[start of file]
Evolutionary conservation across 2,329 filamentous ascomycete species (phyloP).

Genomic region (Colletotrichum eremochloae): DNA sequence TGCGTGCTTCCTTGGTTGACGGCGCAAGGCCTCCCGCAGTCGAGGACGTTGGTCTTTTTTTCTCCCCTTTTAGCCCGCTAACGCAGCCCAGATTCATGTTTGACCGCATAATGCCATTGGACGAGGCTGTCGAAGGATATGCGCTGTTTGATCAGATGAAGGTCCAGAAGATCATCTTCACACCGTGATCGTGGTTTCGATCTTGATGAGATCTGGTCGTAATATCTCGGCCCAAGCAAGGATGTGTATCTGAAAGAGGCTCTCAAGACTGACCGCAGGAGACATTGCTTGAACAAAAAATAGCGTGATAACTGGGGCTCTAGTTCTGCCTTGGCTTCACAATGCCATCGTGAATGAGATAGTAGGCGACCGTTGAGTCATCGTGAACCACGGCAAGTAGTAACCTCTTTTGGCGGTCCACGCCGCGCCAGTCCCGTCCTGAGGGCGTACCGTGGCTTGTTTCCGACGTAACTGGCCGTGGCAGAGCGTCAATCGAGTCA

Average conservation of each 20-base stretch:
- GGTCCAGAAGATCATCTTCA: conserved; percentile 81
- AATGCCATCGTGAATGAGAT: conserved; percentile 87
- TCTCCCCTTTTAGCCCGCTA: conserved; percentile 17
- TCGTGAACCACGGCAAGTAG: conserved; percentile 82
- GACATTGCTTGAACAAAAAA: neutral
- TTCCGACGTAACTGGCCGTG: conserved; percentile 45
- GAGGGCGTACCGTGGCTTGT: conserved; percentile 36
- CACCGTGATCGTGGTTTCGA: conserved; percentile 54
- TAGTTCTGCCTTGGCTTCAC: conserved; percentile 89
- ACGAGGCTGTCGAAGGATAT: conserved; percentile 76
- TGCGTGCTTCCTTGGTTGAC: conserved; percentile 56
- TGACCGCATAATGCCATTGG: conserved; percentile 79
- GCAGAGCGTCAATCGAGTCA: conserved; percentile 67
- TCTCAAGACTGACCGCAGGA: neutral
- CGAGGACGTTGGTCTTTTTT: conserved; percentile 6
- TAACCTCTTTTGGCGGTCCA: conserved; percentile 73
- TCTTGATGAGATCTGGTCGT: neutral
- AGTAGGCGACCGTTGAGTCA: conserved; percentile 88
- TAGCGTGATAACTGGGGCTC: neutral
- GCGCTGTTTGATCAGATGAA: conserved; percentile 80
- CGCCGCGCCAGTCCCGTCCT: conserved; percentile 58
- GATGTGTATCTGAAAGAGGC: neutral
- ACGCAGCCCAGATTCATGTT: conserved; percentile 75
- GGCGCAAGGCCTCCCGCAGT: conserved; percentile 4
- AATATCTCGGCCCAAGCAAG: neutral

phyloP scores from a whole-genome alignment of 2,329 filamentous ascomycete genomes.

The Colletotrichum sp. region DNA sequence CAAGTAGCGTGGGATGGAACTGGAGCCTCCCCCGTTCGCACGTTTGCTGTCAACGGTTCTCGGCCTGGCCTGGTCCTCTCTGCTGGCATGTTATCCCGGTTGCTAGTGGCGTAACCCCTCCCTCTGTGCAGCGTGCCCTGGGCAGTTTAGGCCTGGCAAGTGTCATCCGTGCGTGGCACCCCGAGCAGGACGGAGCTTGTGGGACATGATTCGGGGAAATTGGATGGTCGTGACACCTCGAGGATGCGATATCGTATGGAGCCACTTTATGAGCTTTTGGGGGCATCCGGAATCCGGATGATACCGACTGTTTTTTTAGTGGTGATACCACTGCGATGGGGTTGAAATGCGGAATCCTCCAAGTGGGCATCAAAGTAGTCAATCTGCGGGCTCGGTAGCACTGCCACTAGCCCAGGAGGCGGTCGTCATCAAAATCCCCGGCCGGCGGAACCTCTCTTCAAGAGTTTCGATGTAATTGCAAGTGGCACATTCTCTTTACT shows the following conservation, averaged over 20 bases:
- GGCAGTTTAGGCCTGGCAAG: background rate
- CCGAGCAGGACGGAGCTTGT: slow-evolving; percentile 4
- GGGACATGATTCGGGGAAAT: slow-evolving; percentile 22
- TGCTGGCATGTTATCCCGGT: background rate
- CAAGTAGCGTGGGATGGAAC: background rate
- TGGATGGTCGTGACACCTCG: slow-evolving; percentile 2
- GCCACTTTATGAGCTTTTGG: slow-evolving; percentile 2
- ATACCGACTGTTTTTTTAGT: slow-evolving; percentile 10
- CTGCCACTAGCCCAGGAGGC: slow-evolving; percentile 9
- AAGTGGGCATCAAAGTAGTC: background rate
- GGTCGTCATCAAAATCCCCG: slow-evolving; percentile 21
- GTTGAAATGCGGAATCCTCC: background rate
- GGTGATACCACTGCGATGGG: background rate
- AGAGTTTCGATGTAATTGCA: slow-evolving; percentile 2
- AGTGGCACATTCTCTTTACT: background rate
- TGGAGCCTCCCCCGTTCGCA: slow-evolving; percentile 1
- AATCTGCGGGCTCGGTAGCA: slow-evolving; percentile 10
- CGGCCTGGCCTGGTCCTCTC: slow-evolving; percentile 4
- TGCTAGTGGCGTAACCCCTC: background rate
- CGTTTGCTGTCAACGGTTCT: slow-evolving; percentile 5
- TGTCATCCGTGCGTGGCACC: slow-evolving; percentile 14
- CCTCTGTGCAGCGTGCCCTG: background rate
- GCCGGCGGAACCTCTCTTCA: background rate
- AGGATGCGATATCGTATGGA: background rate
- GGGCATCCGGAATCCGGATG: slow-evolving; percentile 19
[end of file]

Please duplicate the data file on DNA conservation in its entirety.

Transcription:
Evolutionary conservation across 2,329 filamentous ascomycete species (phyloP).

Genomic region (Colletotrichum eremochloae): DNA sequence TGCGTGCTTCCTTGGTTGACGGCGCAAGGCCTCCCGCAGTCGAGGACGTTGGTCTTTTTTTCTCCCCTTTTAGCCCGCTAACGCAGCCCAGATTCATGTTTGACCGCATAATGCCATTGGACGAGGCTGTCGAAGGATATGCGCTGTTTGATCAGATGAAGGTCCAGAAGATCATCTTCACACCGTGATCGTGGTTTCGATCTTGATGAGATCTGGTCGTAATATCTCGGCCCAAGCAAGGATGTGTATCTGAAAGAGGCTCTCAAGACTGACCGCAGGAGACATTGCTTGAACAAAAAATAGCGTGATAACTGGGGCTCTAGTTCTGCCTTGGCTTCACAATGCCATCGTGAATGAGATAGTAGGCGACCGTTGAGTCATCGTGAACCACGGCAAGTAGTAACCTCTTTTGGCGGTCCACGCCGCGCCAGTCCCGTCCTGAGGGCGTACCGTGGCTTGTTTCCGACGTAACTGGCCGTGGCAGAGCGTCAATCGAGTCA

Average conservation of each 20-base stretch:
- GGTCCAGAAGATCATCTTCA: conserved; percentile 81
- AATGCCATCGTGAATGAGAT: conserved; percentile 87
- TCTCCCCTTTTAGCCCGCTA: conserved; percentile 17
- TCGTGAACCACGGCAAGTAG: conserved; percentile 82
- GACATTGCTTGAACAAAAAA: neutral
- TTCCGACGTAACTGGCCGTG: conserved; percentile 45
- GAGGGCGTACCGTGGCTTGT: conserved; percentile 36
- CACCGTGATCGTGGTTTCGA: conserved; percentile 54
- TAGTTCTGCCTTGGCTTCAC: conserved; percentile 89
- ACGAGGCTGTCGAAGGATAT: conserved; percentile 76
- TGCGTGCTTCCTTGGTTGAC: conserved; percentile 56
- TGACCGCATAATGCCATTGG: conserved; percentile 79
- GCAGAGCGTCAATCGAGTCA: conserved; percentile 67
- TCTCAAGACTGACCGCAGGA: neutral
- CGAGGACGTTGGTCTTTTTT: conserved; percentile 6
- TAACCTCTTTTGGCGGTCCA: conserved; percentile 73
- TCTTGATGAGATCTGGTCGT: neutral
- AGTAGGCGACCGTTGAGTCA: conserved; percentile 88
- TAGCGTGATAACTGGGGCTC: neutral
- GCGCTGTTTGATCAGATGAA: conserved; percentile 80
- CGCCGCGCCAGTCCCGTCCT: conserved; percentile 58
- GATGTGTATCTGAAAGAGGC: neutral
- ACGCAGCCCAGATTCATGTT: conserved; percentile 75
- GGCGCAAGGCCTCCCGCAGT: conserved; percentile 4
- AATATCTCGGCCCAAGCAAG: neutral

phyloP scores from a whole-genome alignment of 2,329 filamentous ascomycete genomes.

The Colletotrichum sp. region DNA sequence CAAGTAGCGTGGGATGGAACTGGAGCCTCCCCCGTTCGCACGTTTGCTGTCAACGGTTCTCGGCCTGGCCTGGTCCTCTCTGCTGGCATGTTATCCCGGTTGCTAGTGGCGTAACCCCTCCCTCTGTGCAGCGTGCCCTGGGCAGTTTAGGCCTGGCAAGTGTCATCCGTGCGTGGCACCCCGAGCAGGACGGAGCTTGTGGGACATGATTCGGGGAAATTGGATGGTCGTGACACCTCGAGGATGCGATATCGTATGGAGCCACTTTATGAGCTTTTGGGGGCATCCGGAATCCGGATGATACCGACTGTTTTTTTAGTGGTGATACCACTGCGATGGGGTTGAAATGCGGAATCCTCCAAGTGGGCATCAAAGTAGTCAATCTGCGGGCTCGGTAGCACTGCCACTAGCCCAGGAGGCGGTCGTCATCAAAATCCCCGGCCGGCGGAACCTCTCTTCAAGAGTTTCGATGTAATTGCAAGTGGCACATTCTCTTTACT shows the following conservation, averaged over 20 bases:
- GGCAGTTTAGGCCTGGCAAG: background rate
- CCGAGCAGGACGGAGCTTGT: slow-evolving; percentile 4
- GGGACATGATTCGGGGAAAT: slow-evolving; percentile 22
- TGCTGGCATGTTATCCCGGT: background rate
- CAAGTAGCGTGGGATGGAAC: background rate
- TGGATGGTCGTGACACCTCG: slow-evolving; percentile 2
- GCCACTTTATGAGCTTTTGG: slow-evolving; percentile 2
- ATACCGACTGTTTTTTTAGT: slow-evolving; percentile 10
- CTGCCACTAGCCCAGGAGGC: slow-evolving; percentile 9
- AAGTGGGCATCAAAGTAGTC: background rate
- GGTCGTCATCAAAATCCCCG: slow-evolving; percentile 21
- GTTGAAATGCGGAATCCTCC: background rate
- GGTGATACCACTGCGATGGG: background rate
- AGAGTTTCGATGTAATTGCA: slow-evolving; percentile 2
- AGTGGCACATTCTCTTTACT: background rate
- TGGAGCCTCCCCCGTTCGCA: slow-evolving; percentile 1
- AATCTGCGGGCTCGGTAGCA: slow-evolving; percentile 10
- CGGCCTGGCCTGGTCCTCTC: slow-evolving; percentile 4
- TGCTAGTGGCGTAACCCCTC: background rate
- CGTTTGCTGTCAACGGTTCT: slow-evolving; percentile 5
- TGTCATCCGTGCGTGGCACC: slow-evolving; percentile 14
- CCTCTGTGCAGCGTGCCCTG: background rate
- GCCGGCGGAACCTCTCTTCA: background rate
- AGGATGCGATATCGTATGGA: background rate
- GGGCATCCGGAATCCGGATG: slow-evolving; percentile 19